Artistes show ‘Bird’ as­ton­ish­ing love

Jamaica Gleaner - - ENTERTAINMENT - Mar­cia Rowe Gleaner Writer

THE IN­CLEMENT weather was no de­ter­rent for a num­ber of friends of drum­mer Ju­nior ‘Bird’ Bail­lie, who turned out for a fan­tas­tic fundrais­ing con­cert.

While their pres­ence was a show of com­pas­sion and love, they were also mind­ful of the num­ber of acts wait­ing in line to show their love for Bird mu­si­cally or vo­cally. And so, each de­liv­ered one item in­stead of the cus­tom­ary lengthy set – the au­di­ence at the Keesing Av­enue venue en­joy­ing ev­ery mo­ment of the tightly run in­for­mal pro­gramme.

Af­ter the band – Birds of a Feather led by Desi Jones – got the mu­si­cal fi­esta started, vo­cal­ist Gem Myers came to the stage. She thanked all for making the show pos­si­ble for a brother and then aptly gave a fine de­liv­ery of I’ll Be There.

And one af­ter the other, en­ter­tain­ers took the stage, shar­ing brief anec­dotes with Bird and of­fer­ing bless­ings of long life.

Er­rol Lee, who fol­lowed bass player Ru­pert Bent Jr, said he Boris Gardiner, one of the many en­ter­tain­ers who took the stage in a show of sup­port for ‘Bird’.

takes full re­spon­si­bil­ity for dis­cov­er­ing Bird. He claimed that Bird ar­rived at his first re­hearsal with Bare Essentials as a bass player and left as a drum­mer.

Di­mario McDow­ell, who chose to sing What a Won­der­ful World, said Bird is a friend for life.

Char­maine Le­mo­ni­ous may have been singing to the con­verted when she sang Put a Lit­tle Love in Your Heart. She was sub­se­quently fol­lowed by Seretse Small, Duane Ju­nior ‘Bird’ Bail­lie play­ing at his ben­e­fit con­cert, re­cently.

Stephen­son, Dionne Hardy, Wayne Ar­mond, Maria Myrie and Cher­ine An­der­son, who spoke of Bird’s gen­eros­ity and hu­mil­ity.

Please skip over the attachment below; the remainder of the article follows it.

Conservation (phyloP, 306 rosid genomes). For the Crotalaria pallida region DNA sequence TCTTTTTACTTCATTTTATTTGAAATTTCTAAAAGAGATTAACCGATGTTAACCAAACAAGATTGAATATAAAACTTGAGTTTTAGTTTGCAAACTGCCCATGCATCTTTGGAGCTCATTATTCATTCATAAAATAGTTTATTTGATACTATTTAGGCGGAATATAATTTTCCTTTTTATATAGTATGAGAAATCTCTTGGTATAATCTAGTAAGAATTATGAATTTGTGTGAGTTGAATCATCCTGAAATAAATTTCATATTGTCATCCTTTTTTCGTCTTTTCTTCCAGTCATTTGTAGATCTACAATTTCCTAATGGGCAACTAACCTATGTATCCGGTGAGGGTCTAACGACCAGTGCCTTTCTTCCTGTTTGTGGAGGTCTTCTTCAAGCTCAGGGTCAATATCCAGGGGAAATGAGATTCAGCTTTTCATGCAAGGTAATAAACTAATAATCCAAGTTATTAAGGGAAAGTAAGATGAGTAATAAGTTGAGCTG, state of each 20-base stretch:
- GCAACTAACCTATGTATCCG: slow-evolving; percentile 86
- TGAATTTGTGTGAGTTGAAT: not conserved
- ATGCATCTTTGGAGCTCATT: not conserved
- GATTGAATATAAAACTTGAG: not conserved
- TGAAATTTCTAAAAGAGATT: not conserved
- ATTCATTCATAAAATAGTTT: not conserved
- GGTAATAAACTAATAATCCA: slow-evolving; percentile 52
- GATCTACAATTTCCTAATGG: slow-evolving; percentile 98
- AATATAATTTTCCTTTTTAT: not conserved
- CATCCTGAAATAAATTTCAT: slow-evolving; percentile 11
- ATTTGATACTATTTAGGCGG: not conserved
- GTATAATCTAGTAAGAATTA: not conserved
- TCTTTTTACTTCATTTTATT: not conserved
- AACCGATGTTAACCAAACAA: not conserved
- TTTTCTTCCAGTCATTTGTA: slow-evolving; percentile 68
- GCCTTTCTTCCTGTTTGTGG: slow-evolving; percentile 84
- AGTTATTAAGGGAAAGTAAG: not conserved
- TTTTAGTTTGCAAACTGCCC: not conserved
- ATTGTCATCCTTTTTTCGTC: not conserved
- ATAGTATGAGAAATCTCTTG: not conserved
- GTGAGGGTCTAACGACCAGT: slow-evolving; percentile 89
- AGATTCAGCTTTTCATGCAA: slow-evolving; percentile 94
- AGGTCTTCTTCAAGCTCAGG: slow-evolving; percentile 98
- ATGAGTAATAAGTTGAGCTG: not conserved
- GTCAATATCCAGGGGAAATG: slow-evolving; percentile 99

Ernie Smith and Dwight Richards were also backed by the Birds of a Feather band. They both de­vi­ated from the pat­tern of one song each, much to the de­light of the au­di­ence, who rocked to the gospel and ska mu­sic de­liv­ered by Smith.

In­ter­mis­sion ended with Lloyd Parkes and We The Peo­ple band tak­ing over sup­port­ing du­ties.

Bob Andy opened the next seg­ment. He said it was a joy to be per­form­ing for Bird, who was the only one to get him out of his bed at that time. He was fol­lowed by Ken Booth and Boris Gardiner. Both were just as en­ter­tain­ing and en­gag­ing.

Bird, who is re­cov­er­ing from a car­diac surgery, was more than de­lighted with the show of love from his mu­si­cal friends. In say­ing thanks at the end of the show, he high­lighted the ex­tent to which they showed their love and care.

“You don’t know what bless­ings it is to have friends like ev­ery­one that you have seen here tonight,” he said.

“It’s hard, some­times, when you go through sit­u­a­tions and you think some­times that no­body cares, no­body is lis­ten­ing; and then some­thing tragic like this hap­pens, and from nowhere, you re­alise that you are so loved.”

He thanked God for restor­ing his life, his band leader Lloyd Parkes of We the Peo­ple, and the other mu­si­cians who vis­ited and stayed with him while he was in the hospi­tal.

Desi Jones was un­able to visit at the hospi­tal, but when he heard what the bill was, he said he was go­ing to put on a con­cert and so grat­i­tude was ex­tended from one drum­mer to another.

Apart form be­ing the drum­mer for the Lloyd Parkes and We The Peo­ple band, Bird does a Satur­day evening gig at Jo Jo’s. Not only did the man­agers give their sup­port, but dur­ing his hos­pi­tal­i­sa­tion, his co-work­ers Chris Swell and Ru­pert Bent played ev­ery Satur­day for three months at Jo Jo’s and gave him their pay. And when­ever We The Peo­ple played, Parkes en­sured that Bird was still paid.

“These are the friends. And I have con­sid­ered my­self much loved,” Bird con­cluded, be­fore (on re­quest and com­ply­ing with his doc­tor’s in­struc­tion) giv­ing a cap­ti­vat­ing per­for­mance on his in­stru­ment of choice, the drums.

PHO­TOS BY MAR­CIA ROWE

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